Before heading into the third gallery in Canada Hall, I paused for another look at the central hub and its map of Canada.
These items date back to the early 20th century, including a bust of Prime Minister Wilfred Laurier.
Alfred Bastien painted this oil painting, Gas Attack, Flanders 1915, in that same year.
This crucifix was fashioned out of the burned cross in a church at Passchendaele, Belgium, the site of a major World War One battle involving Canadian troops.
Here are two paintings by members of the Group of Seven, the Canadian landscape artists well renowned in the country. On the left is an untitled fall landscape by A.J. Casson around 1930. On the right is Eskimo Summer Camp, by A.Y. Jackson, done around 1927.
This view from this level looks down on some of what we've already seen, and also plays to the circular effect that is so prevalent in Douglas Cardinal's designs.
These photographs are from the Second World War. At top is one taken during the First Quebec Conference in August 1943. Prime Minister William Lyon Mackenzie King and British Prime Minister Winston Churchill are standing at this spot overlooking Quebec City. American President Franklin Roosevelt is sitting before them with the Canadian Governor General at the time, the Earl of Athlone. The second shot features King after his address to the nation on VE Day.
Canada had, for many years, used the Red Ensign as its flag. By mid century, there was a movement for a new flag. Some of the basic ideas can be found here, along with background for the debate about the issue.
The background image here dates to 1982, with the signing by Queen Elizabeth of the Proclamation of the Canadian Constitution, which built upon the British North America Act of 1867. Pierre Trudeau, the prime minister of the day, is at the left. The table used for the occasion is present here.
Wonderful series, William!ReplyDelete
I like the look of the smaller galleries. It seems less overwhelming, more intimate. So much to see!ReplyDelete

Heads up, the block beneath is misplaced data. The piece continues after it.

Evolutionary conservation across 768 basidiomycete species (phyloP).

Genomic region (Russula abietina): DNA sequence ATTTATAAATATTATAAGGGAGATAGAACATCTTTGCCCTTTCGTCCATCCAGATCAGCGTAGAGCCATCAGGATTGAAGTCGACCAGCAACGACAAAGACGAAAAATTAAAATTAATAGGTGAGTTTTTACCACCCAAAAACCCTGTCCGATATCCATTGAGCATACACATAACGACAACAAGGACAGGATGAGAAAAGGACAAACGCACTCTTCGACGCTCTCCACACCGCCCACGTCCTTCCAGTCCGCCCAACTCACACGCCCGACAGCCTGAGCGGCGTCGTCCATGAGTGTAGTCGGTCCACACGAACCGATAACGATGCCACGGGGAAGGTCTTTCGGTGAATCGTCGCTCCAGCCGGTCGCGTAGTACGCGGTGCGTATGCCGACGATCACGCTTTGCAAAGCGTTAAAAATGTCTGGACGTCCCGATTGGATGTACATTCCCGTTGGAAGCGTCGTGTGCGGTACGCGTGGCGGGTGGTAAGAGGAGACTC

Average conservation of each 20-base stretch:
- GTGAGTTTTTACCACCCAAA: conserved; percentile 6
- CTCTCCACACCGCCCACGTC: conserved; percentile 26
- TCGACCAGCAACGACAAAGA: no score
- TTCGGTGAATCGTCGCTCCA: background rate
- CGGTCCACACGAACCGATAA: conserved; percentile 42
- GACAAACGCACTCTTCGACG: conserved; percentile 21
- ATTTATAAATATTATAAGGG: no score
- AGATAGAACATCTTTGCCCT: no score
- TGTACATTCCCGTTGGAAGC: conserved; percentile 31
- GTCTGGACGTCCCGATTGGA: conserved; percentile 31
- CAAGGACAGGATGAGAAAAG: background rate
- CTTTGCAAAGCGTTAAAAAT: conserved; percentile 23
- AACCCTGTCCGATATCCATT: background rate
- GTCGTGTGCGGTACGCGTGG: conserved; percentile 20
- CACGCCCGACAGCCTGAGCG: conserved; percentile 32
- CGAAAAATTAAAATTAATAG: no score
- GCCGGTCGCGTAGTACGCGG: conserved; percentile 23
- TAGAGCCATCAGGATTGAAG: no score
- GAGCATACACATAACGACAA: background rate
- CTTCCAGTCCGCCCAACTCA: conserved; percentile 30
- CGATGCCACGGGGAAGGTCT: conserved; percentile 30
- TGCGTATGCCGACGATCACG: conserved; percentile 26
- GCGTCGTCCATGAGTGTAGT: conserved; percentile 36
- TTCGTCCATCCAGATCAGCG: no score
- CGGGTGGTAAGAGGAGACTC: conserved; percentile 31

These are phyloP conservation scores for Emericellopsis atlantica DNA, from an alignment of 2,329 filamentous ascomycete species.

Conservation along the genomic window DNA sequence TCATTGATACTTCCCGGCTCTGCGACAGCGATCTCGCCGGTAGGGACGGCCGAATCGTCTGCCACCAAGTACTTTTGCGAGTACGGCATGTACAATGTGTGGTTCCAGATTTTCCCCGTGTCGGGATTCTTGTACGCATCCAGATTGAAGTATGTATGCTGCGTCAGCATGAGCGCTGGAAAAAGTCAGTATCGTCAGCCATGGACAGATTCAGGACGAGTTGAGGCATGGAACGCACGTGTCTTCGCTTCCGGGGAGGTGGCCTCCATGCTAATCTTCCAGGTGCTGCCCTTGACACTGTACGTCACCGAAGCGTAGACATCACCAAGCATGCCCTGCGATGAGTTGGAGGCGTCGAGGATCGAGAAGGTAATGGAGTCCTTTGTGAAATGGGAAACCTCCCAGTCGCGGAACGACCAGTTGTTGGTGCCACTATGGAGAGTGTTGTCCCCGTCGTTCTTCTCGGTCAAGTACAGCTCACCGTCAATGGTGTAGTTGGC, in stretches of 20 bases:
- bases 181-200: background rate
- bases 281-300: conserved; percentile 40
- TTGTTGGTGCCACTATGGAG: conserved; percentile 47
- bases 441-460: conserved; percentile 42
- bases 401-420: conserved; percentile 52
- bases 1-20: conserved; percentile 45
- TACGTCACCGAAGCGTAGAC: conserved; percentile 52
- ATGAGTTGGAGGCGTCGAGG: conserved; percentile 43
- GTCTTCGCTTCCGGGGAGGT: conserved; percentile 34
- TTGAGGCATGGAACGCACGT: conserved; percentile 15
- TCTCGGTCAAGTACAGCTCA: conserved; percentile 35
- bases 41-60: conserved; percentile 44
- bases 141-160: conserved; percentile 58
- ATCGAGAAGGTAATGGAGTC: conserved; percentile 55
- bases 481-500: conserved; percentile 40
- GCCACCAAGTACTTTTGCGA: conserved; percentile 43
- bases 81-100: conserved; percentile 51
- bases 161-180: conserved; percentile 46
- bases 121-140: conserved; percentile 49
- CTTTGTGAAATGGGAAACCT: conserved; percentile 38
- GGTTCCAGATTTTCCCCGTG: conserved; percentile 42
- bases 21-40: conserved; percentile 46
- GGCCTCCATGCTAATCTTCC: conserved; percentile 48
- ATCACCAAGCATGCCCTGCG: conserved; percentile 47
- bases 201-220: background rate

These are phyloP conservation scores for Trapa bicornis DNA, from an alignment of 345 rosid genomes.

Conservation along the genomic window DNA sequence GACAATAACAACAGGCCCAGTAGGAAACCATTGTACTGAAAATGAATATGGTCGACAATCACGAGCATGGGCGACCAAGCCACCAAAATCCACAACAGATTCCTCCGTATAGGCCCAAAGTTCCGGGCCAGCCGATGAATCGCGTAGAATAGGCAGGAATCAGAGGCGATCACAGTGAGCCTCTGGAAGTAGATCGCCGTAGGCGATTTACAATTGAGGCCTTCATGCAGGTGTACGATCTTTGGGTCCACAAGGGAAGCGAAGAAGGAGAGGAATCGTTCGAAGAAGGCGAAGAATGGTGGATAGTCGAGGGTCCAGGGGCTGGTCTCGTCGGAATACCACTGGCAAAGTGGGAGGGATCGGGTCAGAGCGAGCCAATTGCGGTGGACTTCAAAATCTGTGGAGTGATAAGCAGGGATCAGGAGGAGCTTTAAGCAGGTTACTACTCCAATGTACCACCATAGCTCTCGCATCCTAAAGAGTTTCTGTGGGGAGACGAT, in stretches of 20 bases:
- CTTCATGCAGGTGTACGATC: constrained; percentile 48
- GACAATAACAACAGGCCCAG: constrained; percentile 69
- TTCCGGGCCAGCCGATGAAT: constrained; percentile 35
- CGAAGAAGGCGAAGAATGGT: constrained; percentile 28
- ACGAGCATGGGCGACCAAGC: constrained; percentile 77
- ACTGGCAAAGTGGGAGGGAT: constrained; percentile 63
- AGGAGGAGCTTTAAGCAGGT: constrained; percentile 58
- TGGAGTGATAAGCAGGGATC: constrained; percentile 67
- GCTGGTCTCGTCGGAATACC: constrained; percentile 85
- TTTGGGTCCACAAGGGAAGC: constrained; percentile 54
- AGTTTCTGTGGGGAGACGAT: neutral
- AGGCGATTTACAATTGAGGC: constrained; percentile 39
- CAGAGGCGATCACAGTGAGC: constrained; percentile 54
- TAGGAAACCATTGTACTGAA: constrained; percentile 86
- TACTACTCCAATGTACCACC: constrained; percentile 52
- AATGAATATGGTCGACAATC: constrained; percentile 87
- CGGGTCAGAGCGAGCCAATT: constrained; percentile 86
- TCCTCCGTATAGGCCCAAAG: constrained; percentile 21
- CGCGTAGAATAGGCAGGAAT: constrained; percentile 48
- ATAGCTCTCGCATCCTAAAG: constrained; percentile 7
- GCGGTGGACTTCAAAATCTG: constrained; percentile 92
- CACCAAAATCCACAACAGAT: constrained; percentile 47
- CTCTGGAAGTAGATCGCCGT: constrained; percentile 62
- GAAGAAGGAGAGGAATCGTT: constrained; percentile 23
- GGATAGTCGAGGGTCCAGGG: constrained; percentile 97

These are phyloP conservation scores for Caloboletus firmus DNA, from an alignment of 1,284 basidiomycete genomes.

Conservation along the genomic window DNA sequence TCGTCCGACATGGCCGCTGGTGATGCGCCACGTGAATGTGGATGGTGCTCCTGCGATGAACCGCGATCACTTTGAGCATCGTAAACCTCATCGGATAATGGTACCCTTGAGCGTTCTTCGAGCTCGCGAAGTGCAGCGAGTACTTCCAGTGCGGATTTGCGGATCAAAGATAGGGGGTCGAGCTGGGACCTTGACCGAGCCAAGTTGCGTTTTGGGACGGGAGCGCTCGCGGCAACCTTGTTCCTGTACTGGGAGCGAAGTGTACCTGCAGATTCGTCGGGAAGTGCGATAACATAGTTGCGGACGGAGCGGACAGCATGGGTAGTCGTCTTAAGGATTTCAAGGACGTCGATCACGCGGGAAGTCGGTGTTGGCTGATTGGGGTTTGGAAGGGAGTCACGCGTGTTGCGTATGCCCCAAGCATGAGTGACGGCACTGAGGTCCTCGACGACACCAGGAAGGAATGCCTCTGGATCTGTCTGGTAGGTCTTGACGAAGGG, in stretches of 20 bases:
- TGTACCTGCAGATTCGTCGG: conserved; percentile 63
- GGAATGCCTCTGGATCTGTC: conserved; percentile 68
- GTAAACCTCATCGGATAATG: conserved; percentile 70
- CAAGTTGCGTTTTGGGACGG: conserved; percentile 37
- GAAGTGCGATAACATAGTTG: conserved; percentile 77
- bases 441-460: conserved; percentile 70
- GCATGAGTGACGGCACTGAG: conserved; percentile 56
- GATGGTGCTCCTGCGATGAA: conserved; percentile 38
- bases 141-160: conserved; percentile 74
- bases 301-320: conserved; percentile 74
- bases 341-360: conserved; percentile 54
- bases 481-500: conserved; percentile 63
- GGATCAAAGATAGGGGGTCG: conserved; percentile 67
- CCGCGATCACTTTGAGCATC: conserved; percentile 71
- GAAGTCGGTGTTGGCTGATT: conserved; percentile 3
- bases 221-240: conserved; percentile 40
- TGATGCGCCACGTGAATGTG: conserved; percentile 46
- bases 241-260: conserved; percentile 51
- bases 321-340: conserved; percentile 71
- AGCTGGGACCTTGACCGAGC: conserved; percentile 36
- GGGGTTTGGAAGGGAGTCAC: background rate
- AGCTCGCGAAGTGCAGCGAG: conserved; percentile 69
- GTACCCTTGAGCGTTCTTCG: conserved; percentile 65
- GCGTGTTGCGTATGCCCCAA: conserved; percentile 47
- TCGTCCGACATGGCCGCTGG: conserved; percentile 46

Interesting photo series. Have a beautiful day!ReplyDelete
I love seeing flags and learning about them. It seems like while the design may change a little bit, the flag is red & white, featuring a maple leaf. Beautiful.ReplyDelete
...I've always thought the design of the Canadian flag was a good choice.ReplyDelete
Hello, wonderful photo from the museum. I always loved the Canadian flag.ReplyDelete
Happy Sunday, enjoy your day and new week ahead.
Fantastic images William. They made a wonderful choice for the design of the Canadian flag.ReplyDelete
@Linda: thank you!ReplyDelete
@Kay: there is a lot here.
@Nancy: thank you!
@Janis: it could have been quite different!
@Tom: it really is good.
@Eileen: its design is distinctive.
@Bill: they did indeed.
The central hub with it's map of Canada is a real show stopper William. Another series of excellent details.ReplyDelete
When I see the old maps, I always wonder why the boundaries were set where they were?ReplyDelete
Thank you for posting about Canada's historyReplyDelete
The map is impressive. And I really like the current Canadian flag.ReplyDelete
I loved seeing those ideas of Canada's flag.ReplyDelete
Hi William, thanks for this series and your clear descriptions. The WWII photo of the First Quebec Conference, I've seen in a biography of Queen. Your posts are very interesting. JoReplyDelete
Um abraço e bom Domingo.
Dedais de Francisco e Idalisa
We are interested in the background of your well designed flag!ReplyDelete
@Grace: it is a great redesign.ReplyDelete
@Red: sometimes geography, sometimes someone a thousand kilometres away decides.
@Maywyn: you're welcome.
@Norma: me too!
@Sharon: there were quite a few ideas out there.
@Jo: it seems they got on well together. If De Gaulle had been around, it would have been tense.
@Francisco: thank you!
Lots of our history in this post, William!ReplyDelete
Very interesting post. Your handsome Prime Minister is very similar to his father. It's probably because of the nose :)ReplyDelete
I cannot conceive of how one human being would gas another. Awful!ReplyDelete
Powerful images, dude.ReplyDelete
Love that central hub with it's map of Canada ...ReplyDelete
All the best Jan
Great exhibits. It's interesting to read about the flag.ReplyDelete
Interesting post again, William. It's quite special to see that burned cross from a church at Passchendaele in that museum. Last week the batlle of Passchendaele was 100 years ago, so there was a big international commemoration.ReplyDelete
Lots of interesting photos in this post especially the Passchendaele cross.ReplyDelete
Very nice and informative. I have heard so many stories about WW2, but rarely about the Canada connection.ReplyDelete
@RedPat: very much so.ReplyDelete
@Klara: there is a resemblance.
@Revrunner: and yet it was done.
@Jan: I do too.
@Tamago: it is.
@Jan: it was a horrendous battle.
@Fun60: I think so too.
@Eve: we were involved from the start.